Cairo University includes a School of Law and a School of Medicine. The Medical School, also known as Kasr Alaini (القصر العيني, Qasr-el-'Ayni), was one of the first medical schools in Africa and the Middle East. Its first building was donated by Alaini Pasha. It has since undergone extensive expansion. The first president of Cairo University, then known as the Egyptian University, was Professor Ahmed Lutfi el-Sayed, who served from 1925 to 1941.
New Central LibraryEdit
A new Central Library is planned.
- Husayn Fawzi Alnajjar, historian, political scientist and strategist
- Naima Ilyas al-Ayyubi, the first female lawyer in Egypt
- Boutros Boutros-Ghali, sixth Secretary-General of the United Nations (UN) 1992–1996
- Taher Elgamal, designer of the ElGamal encryption system and considered "Father of SSL"
- Wael Ghonim, Egyptian activist and figure of the Egyptian Revolution of 2011
- Saddam Hussein, former president of Iraq
- Yuriko Koike, Japanese politician, current Governor of Tokyo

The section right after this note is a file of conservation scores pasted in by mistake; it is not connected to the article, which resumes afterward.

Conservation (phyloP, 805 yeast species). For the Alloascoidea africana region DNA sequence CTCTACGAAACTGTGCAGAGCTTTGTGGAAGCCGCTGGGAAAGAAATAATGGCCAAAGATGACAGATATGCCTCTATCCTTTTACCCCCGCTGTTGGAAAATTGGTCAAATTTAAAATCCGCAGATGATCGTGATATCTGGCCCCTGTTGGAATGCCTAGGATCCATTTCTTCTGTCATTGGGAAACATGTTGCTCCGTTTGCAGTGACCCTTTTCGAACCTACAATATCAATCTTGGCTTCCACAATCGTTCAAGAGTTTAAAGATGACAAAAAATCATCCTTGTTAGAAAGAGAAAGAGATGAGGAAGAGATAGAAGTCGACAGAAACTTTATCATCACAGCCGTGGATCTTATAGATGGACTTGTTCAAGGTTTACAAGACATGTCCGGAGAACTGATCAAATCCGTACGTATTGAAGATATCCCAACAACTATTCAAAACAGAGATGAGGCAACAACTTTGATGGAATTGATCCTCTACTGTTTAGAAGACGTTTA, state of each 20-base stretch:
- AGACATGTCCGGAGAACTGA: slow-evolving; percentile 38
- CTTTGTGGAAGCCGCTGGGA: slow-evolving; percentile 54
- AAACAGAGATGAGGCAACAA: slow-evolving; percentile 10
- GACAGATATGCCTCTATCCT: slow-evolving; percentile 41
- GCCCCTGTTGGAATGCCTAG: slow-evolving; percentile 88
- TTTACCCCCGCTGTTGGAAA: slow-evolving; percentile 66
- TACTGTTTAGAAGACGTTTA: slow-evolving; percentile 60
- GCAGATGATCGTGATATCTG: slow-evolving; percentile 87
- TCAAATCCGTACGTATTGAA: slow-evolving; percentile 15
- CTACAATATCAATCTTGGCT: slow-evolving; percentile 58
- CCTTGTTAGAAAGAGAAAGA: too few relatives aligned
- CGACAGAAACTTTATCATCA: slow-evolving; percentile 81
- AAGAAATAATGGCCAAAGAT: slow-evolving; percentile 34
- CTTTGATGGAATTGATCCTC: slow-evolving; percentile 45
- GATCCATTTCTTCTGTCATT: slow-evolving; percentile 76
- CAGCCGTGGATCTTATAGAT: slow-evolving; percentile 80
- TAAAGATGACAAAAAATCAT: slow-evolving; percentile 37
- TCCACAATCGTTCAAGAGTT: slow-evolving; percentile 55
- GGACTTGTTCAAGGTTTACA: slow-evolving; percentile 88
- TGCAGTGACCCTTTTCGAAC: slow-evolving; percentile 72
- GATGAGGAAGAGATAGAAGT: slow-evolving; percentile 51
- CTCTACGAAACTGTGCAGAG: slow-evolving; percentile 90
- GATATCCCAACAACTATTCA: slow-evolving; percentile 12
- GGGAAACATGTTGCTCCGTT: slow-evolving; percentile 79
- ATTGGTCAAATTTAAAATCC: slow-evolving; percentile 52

- Adly Mansour, Chief Justice of the Supreme Constitutional Court of Egypt
- Amr Moussa, Secretary-General of the Arab League 2001–2011, and president of the Egyptian constitution amendment committee in 2013
- Omar Sharif, actor, nominated for an Academy Award and has won three Golden Globe Awards
- Magdi Yacoub, professor of cardiothoracic surgery at Imperial College London
- Hisham Barakat, assassinated Prosecutor General of Egypt
- Mohamed Morsi, deposed President of Egypt
- Mohamed Shaker El-Markabi, Minister of Electricity and Renewable Energy
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- Journal of the Society of Comparative legislation, Vol. 1, No2, July 1899, pp. 240-252
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- QS World University Rankings 2018
- "Cairo University Presidents". Cairo University. Retrieved 2 January 2013.
- New Central Library, Cairo University.
- Rizk, Yunan Labib. "Al-Ahram Weekly | Chronicles | Lady lawyer". weekly.ahram.org.eg. Retrieved 2016-09-29.
Reid, Donald Malcolm. Cairo University and the Making of Modern Egypt. Cambridge: Cambridge UP, 1990. Print.
Reid, Donald Malcolm. "Cairo University and the Orientalists." International Journal of Middle East Studies 19.01 (1987): 51-75. Print.